Editor's comment

9th July 2010 at 01:00
Can I Sack Teacher?, this week's BBC Panorama programme on incompetent teachers (p3), must rank as one of the most misleading and threadbare documentaries ever made. Yet, even though it is easy to ridicule, it matters.

It matters because there are real questions over capability and incompetence that can easily be dismissed in a silly programme - and should not be. It matters also because some Panorama viewers would have gone to bed on Monday believing that children were failing because teachers cared more about their own than they did about their pupils.

It would take skin as thick as a rhino and scant regard for one's own mental health to hang around in teaching when you were not just bad, but incompetent. Even if a teacher slipped by school managers, pupils are unlikely to hide their contempt for a teacher who has not earned their respect. Teachers themselves are among the fiercest critics of incompetent colleagues who make their lives difficult and let their pupils down.

The programme clearly had an agenda, based on the hoary old guesstimate by Chris Woodhead, former chief inspector of schools in England, that there were 15,000 incompetent teachers in the UK, "ruining lives", as Panorama even-handedly put it. When the programme-makers attempted to get evidence, surveying 3,000 headteachers in England and receiving fewer than 40 replies, they were only too ready to believe that this represented a "conspiracy of silence protecting poor teachers". The case of the Scottish parents appalled by the sub-standard supply teacher in their child's school hardly constitutes compelling proof.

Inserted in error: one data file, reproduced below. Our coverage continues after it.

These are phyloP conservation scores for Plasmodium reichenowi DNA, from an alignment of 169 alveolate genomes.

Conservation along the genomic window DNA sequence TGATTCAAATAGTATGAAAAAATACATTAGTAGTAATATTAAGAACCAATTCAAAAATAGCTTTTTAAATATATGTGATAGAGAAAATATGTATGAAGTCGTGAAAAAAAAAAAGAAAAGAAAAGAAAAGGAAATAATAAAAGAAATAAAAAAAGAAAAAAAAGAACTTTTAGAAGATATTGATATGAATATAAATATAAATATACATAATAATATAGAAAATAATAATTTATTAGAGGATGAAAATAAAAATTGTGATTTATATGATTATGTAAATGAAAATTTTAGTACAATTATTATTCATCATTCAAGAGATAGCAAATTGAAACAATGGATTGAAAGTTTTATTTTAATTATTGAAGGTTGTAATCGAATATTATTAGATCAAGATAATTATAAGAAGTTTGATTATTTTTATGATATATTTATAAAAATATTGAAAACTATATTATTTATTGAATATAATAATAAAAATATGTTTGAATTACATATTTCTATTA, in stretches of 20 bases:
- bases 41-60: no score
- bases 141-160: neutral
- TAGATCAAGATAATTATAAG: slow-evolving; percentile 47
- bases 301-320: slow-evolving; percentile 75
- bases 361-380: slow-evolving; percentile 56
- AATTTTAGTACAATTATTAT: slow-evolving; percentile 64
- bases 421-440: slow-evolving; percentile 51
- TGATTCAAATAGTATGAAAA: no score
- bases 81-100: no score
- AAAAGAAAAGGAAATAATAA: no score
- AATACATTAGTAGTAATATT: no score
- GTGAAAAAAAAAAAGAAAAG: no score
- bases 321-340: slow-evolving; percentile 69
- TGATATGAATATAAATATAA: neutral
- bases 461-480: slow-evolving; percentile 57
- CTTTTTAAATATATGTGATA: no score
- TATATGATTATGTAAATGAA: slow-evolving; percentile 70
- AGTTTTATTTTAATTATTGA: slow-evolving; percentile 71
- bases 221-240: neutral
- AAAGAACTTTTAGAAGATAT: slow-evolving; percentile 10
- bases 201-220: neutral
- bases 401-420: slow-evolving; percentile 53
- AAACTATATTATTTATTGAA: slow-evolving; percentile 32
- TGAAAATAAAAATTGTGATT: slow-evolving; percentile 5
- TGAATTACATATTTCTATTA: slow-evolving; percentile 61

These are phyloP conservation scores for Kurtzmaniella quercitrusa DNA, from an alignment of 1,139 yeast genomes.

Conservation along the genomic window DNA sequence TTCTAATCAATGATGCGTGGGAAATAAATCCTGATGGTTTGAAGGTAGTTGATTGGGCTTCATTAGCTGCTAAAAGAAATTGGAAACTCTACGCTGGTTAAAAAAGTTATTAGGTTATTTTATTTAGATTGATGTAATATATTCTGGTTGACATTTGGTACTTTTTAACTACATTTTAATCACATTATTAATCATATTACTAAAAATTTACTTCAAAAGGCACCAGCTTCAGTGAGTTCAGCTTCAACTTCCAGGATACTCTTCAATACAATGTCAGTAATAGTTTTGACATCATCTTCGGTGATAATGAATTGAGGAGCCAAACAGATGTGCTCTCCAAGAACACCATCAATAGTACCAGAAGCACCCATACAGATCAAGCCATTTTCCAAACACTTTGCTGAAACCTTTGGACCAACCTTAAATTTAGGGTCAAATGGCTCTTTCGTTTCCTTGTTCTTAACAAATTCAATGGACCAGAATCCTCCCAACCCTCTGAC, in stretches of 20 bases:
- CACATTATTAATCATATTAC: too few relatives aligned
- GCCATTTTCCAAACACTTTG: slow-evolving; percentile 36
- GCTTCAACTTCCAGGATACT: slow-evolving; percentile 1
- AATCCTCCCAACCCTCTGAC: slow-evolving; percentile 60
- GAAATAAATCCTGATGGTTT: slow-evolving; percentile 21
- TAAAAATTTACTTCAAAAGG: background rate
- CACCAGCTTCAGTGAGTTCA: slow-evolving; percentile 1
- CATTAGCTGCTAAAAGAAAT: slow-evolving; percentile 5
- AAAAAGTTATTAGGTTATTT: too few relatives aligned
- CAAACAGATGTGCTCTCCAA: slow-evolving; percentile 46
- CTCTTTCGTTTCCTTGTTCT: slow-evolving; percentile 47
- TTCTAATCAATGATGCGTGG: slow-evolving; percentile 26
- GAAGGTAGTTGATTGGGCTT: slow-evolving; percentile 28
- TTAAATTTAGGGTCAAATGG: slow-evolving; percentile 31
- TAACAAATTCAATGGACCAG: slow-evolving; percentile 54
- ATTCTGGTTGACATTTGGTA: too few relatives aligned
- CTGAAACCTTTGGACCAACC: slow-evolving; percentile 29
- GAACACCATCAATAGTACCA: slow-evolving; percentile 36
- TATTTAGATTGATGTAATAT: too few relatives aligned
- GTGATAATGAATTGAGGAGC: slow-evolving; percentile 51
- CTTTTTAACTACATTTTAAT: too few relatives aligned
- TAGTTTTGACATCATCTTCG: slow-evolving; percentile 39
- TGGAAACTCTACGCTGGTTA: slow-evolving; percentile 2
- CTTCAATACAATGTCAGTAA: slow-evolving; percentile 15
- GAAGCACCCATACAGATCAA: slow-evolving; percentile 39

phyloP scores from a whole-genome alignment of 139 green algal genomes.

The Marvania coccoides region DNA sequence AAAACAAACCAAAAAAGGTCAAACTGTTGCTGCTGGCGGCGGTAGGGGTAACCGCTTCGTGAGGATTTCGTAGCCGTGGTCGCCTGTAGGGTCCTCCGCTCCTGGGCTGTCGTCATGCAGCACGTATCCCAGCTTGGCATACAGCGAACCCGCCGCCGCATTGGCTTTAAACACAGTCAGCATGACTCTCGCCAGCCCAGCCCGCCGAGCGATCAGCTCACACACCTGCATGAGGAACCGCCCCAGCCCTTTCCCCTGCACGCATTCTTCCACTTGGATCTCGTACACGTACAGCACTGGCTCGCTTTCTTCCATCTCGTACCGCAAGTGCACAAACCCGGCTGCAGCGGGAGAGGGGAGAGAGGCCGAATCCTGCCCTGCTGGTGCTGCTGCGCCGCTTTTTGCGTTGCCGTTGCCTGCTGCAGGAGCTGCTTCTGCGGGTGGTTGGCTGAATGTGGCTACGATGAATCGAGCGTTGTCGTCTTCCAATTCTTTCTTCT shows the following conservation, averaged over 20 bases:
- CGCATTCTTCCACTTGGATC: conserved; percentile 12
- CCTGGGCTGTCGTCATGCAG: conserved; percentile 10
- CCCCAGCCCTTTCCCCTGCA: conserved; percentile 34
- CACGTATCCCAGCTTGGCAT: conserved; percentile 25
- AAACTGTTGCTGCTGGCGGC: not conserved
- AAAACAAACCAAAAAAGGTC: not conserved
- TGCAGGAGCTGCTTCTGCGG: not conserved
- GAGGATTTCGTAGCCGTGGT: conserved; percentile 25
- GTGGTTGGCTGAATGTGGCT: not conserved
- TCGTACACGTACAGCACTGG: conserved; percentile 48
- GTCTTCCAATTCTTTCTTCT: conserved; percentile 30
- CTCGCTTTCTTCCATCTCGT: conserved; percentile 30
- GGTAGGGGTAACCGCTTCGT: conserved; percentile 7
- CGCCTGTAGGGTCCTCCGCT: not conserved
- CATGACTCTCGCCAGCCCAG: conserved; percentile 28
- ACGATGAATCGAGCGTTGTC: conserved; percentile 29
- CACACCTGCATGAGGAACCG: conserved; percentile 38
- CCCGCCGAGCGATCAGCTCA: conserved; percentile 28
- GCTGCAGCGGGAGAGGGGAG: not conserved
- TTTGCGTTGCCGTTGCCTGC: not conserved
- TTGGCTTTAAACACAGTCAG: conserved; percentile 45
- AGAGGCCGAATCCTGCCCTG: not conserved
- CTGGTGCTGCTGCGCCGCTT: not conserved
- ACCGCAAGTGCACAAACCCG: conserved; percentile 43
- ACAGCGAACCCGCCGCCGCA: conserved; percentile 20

This was an alarmist programme which purported to deal with what is undoubtedly a real issue, but descended into tendentious assertions from "evidence" largely provided by Chris Woodhead and a handful of parents. It was not the BBC's finest hour.

Neil Munro editor of the year (business and professional magazine).

Subscribe to get access to the content on this page.

If you are already a Tes/ Tes Scotland subscriber please log in with your username or email address to get full access to our back issues, CPD library and membership plus page.

Not a subscriber? Find out more about our subscription offers.
Subscribe now
Existing subscriber?
Enter subscription number

Comments

The guide by your side – ensuring you are always up to date with the latest in education.

Get Tes magazine online and delivered to your door. Stay up to date with the latest research, teacher innovation and insight, plus classroom tips and techniques with a Tes magazine subscription.
With a Tes magazine subscription you get exclusive access to our CPD library. Including our New Teachers’ special for NQTS, Ed Tech, How to Get a Job, Trip Planner, Ed Biz Special and all Tes back issues.

Subscribe now